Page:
Apple cider vinegar is a medicinal solution with a long history, stretching back thousands of years to ancient Egypt and beyond.
It is made simply by fermenting apple juice and allowing oxygen to permeate the mixture, breaking the alcohol down into acetic acid, the characteristic vinegar sharpness.
Though apple cider vinegar is not unpleasant or especially acidic, in fact it is more neutral in terms of pH value than most soft drinks.
Availability and its source
It comes in a variety of forms, from its traditional liquid state, to capsules and powders that can be added as supplements to other beverages.
It typically contains a great many different and often beneficial chemical compounds, including ketones (over twenty), alcohols, aldehydes and ethyl acetates, in addition to vitamins, minerals, amino acids and helpful enzymes.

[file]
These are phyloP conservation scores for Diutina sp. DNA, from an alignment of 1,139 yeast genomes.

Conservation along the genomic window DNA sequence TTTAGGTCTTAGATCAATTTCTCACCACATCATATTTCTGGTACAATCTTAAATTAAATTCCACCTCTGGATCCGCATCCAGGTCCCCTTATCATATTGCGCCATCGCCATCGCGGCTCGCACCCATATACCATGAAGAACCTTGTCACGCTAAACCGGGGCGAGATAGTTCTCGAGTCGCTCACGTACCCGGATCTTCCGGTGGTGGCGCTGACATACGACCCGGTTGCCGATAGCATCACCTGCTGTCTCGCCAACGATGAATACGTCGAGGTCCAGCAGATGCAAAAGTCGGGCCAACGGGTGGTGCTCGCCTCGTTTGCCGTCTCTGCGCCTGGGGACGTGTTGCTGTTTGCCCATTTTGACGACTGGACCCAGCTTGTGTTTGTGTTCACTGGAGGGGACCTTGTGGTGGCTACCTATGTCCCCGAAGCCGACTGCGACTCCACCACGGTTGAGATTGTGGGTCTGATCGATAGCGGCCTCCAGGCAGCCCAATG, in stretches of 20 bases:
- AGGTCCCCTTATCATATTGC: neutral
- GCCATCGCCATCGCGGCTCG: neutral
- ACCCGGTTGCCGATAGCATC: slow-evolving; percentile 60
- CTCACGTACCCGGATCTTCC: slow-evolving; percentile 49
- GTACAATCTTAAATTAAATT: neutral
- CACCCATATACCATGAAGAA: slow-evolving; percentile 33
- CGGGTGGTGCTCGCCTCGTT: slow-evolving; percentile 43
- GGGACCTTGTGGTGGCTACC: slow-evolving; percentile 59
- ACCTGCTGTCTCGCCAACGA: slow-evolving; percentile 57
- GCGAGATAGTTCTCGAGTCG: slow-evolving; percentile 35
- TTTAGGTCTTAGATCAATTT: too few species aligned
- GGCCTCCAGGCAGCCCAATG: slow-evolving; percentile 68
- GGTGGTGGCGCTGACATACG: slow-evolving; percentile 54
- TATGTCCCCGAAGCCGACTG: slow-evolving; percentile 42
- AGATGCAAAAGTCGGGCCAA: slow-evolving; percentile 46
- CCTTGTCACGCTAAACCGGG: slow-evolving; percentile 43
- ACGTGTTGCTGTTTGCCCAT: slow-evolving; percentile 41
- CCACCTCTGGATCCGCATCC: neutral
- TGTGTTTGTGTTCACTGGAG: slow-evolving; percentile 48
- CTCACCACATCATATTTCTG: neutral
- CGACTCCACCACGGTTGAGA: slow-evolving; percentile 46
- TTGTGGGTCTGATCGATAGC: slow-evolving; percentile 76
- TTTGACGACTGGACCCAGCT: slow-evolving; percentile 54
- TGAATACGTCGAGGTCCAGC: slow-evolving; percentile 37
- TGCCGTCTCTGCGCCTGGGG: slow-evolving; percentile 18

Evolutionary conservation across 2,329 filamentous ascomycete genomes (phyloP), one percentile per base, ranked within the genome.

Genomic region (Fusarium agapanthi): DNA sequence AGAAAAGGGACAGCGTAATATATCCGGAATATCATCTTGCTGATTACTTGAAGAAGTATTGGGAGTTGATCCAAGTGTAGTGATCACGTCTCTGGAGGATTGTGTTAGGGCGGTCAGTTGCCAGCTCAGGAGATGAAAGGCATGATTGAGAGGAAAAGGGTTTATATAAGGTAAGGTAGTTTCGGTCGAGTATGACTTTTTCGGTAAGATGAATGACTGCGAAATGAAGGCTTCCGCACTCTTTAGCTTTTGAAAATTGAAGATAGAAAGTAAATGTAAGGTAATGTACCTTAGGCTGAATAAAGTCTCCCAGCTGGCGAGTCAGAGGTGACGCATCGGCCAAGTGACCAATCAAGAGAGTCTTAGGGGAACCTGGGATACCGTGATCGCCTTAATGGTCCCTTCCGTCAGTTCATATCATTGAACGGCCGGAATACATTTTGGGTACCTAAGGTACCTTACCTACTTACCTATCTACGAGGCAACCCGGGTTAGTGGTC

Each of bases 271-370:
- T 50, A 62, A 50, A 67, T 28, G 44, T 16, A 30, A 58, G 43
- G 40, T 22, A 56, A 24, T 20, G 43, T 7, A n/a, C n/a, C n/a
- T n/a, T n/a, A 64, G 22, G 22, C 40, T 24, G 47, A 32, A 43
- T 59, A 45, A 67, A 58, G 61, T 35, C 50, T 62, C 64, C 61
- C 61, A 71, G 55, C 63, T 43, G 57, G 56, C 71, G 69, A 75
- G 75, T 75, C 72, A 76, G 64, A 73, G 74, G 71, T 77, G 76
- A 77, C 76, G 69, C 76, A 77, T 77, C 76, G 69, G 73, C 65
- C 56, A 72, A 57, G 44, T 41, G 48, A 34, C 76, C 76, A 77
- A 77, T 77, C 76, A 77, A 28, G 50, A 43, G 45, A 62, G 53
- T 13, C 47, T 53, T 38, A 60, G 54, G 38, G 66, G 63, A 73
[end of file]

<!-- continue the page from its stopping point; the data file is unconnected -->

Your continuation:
The particular vitamin content of apple cider vinegar centers around vitamin C, vitamin A, vitamin E, vitamins B1, B2 and B6, as well as beta-carotene and vitamin P.
Other beneficial elements of the drink include calcium, sodium, iron, flourine, magnesium and potassium.